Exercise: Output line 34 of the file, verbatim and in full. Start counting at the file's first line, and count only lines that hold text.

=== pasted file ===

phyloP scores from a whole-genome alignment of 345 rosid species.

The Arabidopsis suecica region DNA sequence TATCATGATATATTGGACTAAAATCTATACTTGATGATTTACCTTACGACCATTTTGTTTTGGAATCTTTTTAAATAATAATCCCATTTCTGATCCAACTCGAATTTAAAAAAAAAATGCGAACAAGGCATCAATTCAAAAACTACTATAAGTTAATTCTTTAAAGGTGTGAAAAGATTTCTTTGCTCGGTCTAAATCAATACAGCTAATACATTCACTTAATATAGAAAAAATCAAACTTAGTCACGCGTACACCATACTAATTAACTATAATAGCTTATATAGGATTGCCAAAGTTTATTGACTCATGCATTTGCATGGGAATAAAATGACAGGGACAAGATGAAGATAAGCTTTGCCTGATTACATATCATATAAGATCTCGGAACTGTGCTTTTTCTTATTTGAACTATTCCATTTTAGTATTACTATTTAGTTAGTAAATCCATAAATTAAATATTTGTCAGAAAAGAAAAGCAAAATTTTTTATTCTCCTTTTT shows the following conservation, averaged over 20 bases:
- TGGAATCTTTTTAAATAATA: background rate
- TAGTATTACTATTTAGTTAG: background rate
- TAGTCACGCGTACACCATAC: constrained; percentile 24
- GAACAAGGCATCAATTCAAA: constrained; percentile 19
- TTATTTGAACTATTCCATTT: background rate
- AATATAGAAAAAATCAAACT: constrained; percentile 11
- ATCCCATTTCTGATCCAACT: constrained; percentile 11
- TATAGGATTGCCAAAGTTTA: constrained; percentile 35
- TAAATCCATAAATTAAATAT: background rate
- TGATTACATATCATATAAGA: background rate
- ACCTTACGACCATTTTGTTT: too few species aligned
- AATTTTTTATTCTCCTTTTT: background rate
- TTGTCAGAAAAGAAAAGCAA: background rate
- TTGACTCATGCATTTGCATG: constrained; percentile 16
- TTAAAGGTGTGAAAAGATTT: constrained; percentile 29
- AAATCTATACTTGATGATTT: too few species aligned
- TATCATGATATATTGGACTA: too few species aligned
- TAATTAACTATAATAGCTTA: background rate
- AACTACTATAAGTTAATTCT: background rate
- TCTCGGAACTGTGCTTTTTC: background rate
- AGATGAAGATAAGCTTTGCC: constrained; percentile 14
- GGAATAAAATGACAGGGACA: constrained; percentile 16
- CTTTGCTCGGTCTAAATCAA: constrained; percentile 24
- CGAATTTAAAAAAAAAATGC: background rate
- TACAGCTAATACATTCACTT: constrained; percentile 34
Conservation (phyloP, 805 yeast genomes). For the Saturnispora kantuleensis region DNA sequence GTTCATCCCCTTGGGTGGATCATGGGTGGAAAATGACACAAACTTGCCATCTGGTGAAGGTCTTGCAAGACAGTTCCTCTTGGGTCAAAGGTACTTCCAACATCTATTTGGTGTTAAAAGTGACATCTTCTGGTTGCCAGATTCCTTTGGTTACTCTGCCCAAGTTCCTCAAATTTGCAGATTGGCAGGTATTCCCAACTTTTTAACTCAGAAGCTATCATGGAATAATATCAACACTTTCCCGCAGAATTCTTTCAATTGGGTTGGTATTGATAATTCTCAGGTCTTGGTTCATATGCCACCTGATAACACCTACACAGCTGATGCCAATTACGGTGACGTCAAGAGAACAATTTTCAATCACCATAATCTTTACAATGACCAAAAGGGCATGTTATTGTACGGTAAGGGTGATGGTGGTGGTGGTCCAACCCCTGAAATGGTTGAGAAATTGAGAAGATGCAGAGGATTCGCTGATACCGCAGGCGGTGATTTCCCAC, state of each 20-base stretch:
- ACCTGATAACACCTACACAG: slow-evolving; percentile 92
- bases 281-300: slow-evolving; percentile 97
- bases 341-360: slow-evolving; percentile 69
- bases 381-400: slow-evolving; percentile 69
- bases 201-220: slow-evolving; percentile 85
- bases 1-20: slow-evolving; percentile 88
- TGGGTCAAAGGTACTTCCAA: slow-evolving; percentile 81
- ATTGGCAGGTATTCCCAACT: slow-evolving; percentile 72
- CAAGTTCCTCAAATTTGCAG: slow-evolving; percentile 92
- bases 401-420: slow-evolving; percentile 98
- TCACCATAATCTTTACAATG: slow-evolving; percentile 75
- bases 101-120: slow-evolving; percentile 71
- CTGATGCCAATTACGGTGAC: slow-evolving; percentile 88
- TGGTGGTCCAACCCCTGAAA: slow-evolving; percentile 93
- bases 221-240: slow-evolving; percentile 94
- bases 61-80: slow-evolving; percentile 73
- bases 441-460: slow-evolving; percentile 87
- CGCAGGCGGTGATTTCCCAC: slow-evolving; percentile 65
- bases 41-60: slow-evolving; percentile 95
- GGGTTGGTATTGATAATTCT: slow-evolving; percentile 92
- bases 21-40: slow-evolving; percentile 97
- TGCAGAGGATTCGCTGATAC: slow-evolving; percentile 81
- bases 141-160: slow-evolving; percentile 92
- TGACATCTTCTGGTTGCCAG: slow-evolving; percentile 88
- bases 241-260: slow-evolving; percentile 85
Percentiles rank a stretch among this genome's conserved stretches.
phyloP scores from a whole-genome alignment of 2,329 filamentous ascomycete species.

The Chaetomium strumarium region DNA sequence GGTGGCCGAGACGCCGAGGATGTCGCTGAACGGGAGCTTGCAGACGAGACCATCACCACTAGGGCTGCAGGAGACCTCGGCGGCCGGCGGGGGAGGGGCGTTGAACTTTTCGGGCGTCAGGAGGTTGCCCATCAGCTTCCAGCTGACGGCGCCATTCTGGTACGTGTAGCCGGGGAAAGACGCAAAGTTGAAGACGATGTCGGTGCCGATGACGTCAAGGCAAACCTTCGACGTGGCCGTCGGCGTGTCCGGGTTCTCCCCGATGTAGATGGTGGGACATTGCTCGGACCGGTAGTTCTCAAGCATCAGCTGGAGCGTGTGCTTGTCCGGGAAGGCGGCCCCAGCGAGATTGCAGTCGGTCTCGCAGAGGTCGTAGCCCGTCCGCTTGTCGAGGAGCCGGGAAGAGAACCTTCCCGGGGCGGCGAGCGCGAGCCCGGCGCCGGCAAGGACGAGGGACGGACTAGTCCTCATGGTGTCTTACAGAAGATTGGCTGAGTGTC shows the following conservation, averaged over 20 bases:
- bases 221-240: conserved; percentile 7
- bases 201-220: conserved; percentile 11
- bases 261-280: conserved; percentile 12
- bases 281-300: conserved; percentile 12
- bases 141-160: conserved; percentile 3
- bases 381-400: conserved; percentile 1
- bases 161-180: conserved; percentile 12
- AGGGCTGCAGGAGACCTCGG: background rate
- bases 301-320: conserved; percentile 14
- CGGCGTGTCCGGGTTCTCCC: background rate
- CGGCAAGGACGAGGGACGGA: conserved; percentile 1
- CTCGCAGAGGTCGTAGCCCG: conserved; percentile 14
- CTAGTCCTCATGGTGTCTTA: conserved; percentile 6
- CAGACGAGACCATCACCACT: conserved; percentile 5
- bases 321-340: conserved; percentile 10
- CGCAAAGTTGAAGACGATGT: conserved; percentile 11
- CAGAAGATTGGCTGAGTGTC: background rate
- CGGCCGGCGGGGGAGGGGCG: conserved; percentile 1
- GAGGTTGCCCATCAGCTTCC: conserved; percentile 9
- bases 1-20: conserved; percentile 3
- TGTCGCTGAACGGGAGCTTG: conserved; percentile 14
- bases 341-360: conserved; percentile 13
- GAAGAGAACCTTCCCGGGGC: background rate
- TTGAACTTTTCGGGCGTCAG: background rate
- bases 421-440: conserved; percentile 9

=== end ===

- bases 1-20: slow-evolving; percentile 88